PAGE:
Seumas Milne's column last week blamed globalisation for migrant deaths in the Mediterranean. The column isn't that important, but this bit jumped out at me:
As the catechism of “free market” deregulation has been imposed across the world under “free trade” and “partnership” agreements and the destructive discipline of the IMF, World Bank and WTO, capital and resources have been sucked out of the developing world and tens of millions of people have been driven into urban poverty by corporate land grabs.
That is why the number living on less than $2 a day in sub-Saharan Africa has doubled since 1981 under the sway of rich world globalisation. Africa’s boom has been in resource exploitation, not in most people’s living standards. So it is hardly surprising that migration from the global south to high and middle-income countries has more or less tripled over the past half century.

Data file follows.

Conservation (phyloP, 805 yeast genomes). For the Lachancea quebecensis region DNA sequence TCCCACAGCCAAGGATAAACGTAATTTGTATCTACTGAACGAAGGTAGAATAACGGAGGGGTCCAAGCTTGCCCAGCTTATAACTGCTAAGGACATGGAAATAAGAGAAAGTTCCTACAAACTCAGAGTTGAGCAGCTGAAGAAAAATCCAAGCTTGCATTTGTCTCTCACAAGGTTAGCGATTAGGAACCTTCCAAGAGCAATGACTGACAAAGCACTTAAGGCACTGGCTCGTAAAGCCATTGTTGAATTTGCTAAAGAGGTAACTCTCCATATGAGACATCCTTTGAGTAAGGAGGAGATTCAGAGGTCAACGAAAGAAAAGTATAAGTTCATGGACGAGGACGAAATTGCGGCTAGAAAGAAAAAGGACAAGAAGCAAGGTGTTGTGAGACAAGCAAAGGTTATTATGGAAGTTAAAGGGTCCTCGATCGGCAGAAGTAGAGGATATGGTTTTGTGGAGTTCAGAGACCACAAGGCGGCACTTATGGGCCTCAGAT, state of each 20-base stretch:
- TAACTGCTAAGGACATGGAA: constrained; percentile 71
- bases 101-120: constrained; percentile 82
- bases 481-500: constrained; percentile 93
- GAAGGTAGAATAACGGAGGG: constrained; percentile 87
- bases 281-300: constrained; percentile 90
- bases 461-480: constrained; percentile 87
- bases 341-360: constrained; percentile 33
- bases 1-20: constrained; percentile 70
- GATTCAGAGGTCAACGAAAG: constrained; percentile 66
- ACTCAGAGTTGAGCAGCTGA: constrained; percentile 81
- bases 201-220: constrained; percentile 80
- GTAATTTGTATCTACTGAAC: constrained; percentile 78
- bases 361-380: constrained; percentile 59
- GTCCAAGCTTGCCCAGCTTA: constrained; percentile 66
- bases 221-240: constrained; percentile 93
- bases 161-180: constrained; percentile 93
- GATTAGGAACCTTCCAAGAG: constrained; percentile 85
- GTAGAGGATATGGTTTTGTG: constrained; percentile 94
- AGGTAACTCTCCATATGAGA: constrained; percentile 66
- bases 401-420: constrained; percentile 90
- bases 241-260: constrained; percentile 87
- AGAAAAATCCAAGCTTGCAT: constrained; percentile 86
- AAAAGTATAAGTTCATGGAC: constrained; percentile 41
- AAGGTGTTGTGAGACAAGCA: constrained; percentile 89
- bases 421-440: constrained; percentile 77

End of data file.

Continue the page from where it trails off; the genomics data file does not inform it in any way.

Actually, the percentage of people living on less than $2 a day in sub-Saharan African has fallen from 72.2 percent to 69.2 percent since 1981. The total number of people on $2 a day has doubled because sub-Saharan Africa’s population has doubled (p. 96). "Free market deregulation" has nothing to do with it, except for the fact that infant mortality has fallen substantially.
I know this because it is in the same paper that Mr Milne's figure comes from, on the same page, in the same table. It's a pity that he did not think to mention the data that directly disproves his claim.